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    I have been thinking a bit about this and it's actually not as bad as it seemed at first. The inlining works. The loop stop condition is a simple comparison against a fixed number rather than the return value of a function call. This means it will be faster even if the branch prediction fails. However the stop condition is fairly simple, which makes me wonder: will the branch prediction in the CPU be able to figure out it will execute 3 times? Maybe. At least the code will give the CPU a much better chance at being clever here compared to what it can do with vanilla code.

    That's because the inline keyword doesn't do what most people assume it to do. It's a recommendation, not an order. This means the compiler will consider inlining the function, but it is allowed to not do so. Also (particularly true with modern compilers), the compiler is free to inline even if the keyword is missing. This means the value of the inline keyword for performance isn't what you would expect at first glance.

    If the function isn't inlined, then it will be compiled into every object file. The linker will then detect multiple cases of the same function and fail to link. However if the functions are declared inline, the linker will then detect them to be identical and merge them into a single instance, hence acting like it's a single instance from a cpp file.

    Adding template functions in a cpp file means the cpp file has to be aware of which templates to compile for. In other words the programmers needs to manually maintain a list of possible templates for EnumMap if the functions are in a cpp file.

    Placing all the functions in the header will avoid the need for manual handling of which types to use with EnumMap and declaring them inline will solve the linker issue. Maybe they will be inlined, maybe not. That's up to the compiler.

    There is also another issue to consider when looking at inline. A lot of the big functions have if-else structures (if not downright switch case) where the branch condition is set at compile time. This means a lot of the code is compiled and then removed by the optimization. In other words it's possible that less than 10% of the lines in a function will actually be used.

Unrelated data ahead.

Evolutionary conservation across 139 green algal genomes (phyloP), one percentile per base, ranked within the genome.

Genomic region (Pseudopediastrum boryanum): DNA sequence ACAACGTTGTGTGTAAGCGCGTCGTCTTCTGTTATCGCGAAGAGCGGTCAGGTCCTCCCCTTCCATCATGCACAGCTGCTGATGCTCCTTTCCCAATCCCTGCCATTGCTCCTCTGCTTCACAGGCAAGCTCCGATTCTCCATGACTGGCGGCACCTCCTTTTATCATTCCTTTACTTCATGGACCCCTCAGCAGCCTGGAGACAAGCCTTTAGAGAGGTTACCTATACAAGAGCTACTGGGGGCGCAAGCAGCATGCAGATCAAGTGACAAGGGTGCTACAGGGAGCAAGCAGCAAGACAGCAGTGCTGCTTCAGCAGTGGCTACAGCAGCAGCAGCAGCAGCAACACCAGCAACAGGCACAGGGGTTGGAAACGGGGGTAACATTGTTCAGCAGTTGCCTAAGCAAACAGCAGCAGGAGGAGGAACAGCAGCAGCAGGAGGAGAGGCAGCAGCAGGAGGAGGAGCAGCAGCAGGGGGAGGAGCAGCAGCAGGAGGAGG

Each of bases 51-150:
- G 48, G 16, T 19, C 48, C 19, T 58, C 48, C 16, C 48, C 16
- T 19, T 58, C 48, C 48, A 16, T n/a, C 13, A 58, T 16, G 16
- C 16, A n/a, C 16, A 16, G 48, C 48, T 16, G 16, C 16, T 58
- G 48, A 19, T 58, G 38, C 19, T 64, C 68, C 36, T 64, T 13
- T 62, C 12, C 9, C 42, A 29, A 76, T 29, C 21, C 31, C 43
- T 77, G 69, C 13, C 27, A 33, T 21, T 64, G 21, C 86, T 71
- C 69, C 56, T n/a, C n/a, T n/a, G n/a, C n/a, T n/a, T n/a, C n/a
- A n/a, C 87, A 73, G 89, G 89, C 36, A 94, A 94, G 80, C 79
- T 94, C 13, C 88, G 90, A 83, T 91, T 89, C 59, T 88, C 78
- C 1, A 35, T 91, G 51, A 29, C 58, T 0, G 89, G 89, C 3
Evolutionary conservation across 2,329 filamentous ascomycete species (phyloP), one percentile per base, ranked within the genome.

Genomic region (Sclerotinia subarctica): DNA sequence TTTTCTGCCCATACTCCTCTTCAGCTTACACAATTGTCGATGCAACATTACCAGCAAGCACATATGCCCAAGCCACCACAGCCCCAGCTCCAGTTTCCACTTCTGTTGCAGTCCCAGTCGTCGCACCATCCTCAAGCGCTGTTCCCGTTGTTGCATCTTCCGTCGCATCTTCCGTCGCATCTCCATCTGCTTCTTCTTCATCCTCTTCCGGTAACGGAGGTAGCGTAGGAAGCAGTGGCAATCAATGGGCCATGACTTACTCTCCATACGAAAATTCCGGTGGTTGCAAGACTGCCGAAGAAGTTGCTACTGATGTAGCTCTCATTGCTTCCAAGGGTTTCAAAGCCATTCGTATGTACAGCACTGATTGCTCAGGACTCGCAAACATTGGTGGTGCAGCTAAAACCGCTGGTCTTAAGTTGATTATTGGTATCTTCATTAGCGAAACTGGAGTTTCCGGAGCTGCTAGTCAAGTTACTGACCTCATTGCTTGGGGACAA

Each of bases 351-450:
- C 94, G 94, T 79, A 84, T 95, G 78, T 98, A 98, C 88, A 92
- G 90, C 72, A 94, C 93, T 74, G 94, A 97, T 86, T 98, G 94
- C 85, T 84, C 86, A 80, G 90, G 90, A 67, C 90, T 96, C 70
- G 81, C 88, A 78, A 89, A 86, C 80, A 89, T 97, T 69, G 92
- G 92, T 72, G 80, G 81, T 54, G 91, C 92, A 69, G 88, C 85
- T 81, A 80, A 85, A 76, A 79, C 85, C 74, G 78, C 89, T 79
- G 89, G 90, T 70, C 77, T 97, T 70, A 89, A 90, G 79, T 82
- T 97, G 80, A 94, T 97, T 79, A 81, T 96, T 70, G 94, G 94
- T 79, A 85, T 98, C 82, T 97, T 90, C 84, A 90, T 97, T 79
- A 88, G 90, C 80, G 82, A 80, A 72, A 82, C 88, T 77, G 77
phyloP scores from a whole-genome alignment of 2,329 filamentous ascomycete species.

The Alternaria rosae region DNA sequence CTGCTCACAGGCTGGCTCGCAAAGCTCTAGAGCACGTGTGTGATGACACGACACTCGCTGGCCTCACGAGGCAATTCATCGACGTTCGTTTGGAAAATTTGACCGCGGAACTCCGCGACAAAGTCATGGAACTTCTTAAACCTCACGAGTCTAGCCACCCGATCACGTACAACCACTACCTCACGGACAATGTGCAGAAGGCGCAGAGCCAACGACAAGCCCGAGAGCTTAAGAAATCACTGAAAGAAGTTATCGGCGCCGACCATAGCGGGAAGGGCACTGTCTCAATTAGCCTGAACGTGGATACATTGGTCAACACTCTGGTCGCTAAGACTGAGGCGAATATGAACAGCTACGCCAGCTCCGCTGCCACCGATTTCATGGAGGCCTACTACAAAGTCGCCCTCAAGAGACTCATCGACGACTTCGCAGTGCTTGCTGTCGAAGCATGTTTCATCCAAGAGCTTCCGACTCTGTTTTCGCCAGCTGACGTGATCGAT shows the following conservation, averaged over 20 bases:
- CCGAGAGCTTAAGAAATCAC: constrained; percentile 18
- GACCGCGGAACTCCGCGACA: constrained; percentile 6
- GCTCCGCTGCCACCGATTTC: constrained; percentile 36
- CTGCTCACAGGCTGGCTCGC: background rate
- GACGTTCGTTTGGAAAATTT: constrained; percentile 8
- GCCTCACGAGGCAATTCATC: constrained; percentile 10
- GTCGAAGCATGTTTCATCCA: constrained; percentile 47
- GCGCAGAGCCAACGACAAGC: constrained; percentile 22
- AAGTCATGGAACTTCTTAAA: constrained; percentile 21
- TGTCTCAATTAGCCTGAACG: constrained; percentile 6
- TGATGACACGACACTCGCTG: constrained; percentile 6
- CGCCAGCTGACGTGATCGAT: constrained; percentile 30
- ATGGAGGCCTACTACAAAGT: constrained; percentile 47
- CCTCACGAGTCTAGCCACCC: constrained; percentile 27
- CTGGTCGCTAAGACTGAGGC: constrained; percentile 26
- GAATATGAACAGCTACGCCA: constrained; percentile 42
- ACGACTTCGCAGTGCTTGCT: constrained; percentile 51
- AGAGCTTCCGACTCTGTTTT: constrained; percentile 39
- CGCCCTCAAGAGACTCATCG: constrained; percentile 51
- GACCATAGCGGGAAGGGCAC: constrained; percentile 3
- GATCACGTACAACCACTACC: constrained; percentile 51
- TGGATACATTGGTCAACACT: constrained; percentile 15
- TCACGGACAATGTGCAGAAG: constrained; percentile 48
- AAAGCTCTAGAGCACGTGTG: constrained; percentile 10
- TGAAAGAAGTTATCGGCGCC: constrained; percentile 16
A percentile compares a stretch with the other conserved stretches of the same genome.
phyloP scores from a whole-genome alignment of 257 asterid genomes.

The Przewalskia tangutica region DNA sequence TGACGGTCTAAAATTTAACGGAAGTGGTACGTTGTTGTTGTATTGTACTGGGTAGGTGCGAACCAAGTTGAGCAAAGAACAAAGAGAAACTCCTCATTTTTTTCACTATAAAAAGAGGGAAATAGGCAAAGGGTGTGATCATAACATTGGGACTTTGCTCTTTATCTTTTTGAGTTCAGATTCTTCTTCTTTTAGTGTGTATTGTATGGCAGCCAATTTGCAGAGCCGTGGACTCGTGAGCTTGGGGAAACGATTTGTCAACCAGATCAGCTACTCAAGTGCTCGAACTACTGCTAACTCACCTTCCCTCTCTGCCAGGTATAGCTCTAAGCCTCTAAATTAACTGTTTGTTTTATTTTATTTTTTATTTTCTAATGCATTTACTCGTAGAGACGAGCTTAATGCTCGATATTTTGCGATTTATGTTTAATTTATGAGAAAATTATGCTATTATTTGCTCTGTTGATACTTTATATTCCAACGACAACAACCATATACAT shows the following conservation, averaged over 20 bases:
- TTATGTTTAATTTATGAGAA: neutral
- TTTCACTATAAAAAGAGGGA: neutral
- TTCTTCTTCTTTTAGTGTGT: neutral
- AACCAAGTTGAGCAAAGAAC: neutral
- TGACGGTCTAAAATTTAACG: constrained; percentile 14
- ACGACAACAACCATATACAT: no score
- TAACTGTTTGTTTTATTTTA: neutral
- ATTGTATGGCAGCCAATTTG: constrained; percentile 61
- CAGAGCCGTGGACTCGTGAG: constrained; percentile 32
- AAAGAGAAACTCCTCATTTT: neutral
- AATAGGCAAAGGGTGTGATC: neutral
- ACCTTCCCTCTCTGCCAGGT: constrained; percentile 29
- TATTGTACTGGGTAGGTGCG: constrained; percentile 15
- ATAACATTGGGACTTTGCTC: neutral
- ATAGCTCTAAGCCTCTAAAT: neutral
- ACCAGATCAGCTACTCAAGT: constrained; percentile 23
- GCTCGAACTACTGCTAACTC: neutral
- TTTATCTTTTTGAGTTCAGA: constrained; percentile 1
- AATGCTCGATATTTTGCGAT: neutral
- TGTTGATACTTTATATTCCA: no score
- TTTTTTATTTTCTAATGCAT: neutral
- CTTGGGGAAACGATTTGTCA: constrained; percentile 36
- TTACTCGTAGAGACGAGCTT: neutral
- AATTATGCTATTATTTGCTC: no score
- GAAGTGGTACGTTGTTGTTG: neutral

In this specific case adding a template function seems like a good idea if we want to optimize further. In fact for the hardcoded length arrays using templates to unroll the loop appears to be an option.

    I was thinking something more simple, like calling a function after loading the xml data. This function can then declare an EnumMap, then asssert(get), set, assert(get), reset, assert(get) etc. Add some code to make it compile only in debug mode to skip it in releases and EnumMap will be automatically tested every time somebody starts a debug build. If the tests can all be completed within a second, then it doesn't matter they are tested this frequently. In fact it would be a bonus.

    The idea is that you don't have to consider the templates. It should be like get() calls _get<T>(). The "outside world" won't know it's a template. Sure it's an extra function call, but all it does is returning the return value from another function call. It has a really good chance of being inlined, hence vanished from a runtime perspective.

    For the time being I won't use templates to optimize further. Instead I will write a lot of test code. That way when I get around to template optimizations, the tests will instantly tell if I mess up, be it logical error or copy paste error (again). It doesn't matter how fast the code is if it is buggy, hence the need to be bugfree comes first.

    I think I will write this in a simple (slow) way, then add a bunch of tests. Only after that should fancy fast code be considered.
     
  20. Nightinggale

    Nightinggale Deity Supporter

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    I added getTotal: source (note: new branch)
    It's using the template approach to unroll loops. Not only will it skip loop overhead, it will also place the code in a way, which gives the CPU a better chance of doing some decent out of order execution, meaning instead of adding the numbers one by one, it can reorder to get some sort of single threaded parallel execution. Since CPUs have issues increasing in clock speed, each generation boosts performance by allowing more and more instructions to be executed in parallel meaning CPUs today benefit much more from this unroll approach than those used back when the compiler/civ4 was released.

    If the length isn't known at compile time, then the code will use a runtime loop. It might seem obvious, but the nice part about this is that EnumMap handles this internally. All you have to do is to call getTotal() and the code/compiler will figure out how to compile the code matching your specific case.

    I wonder if setAll and addAll should get the same treatment. Particularly setAll might benefit overall because it's used by the constructor, memory allocator and reset. In other words it's used frequently even if not called directly. I wonder if there is a good way to measure the performance in this. I mean other than profiling because profiling isn't the greatest approach when it comes to something like this. While good overall, it has limitations when it comes to something like function call overhead and other minor slowdowns, which can combine into major slowdowns when used enough times. It also has issues with multithreaded applications, but that's not a problem here.

    Also in case you wonder what test code looks like for a mod, here is what I came up with. It might not look elegant, but it did catch a few minor issues, meaning it gets the job done just fine.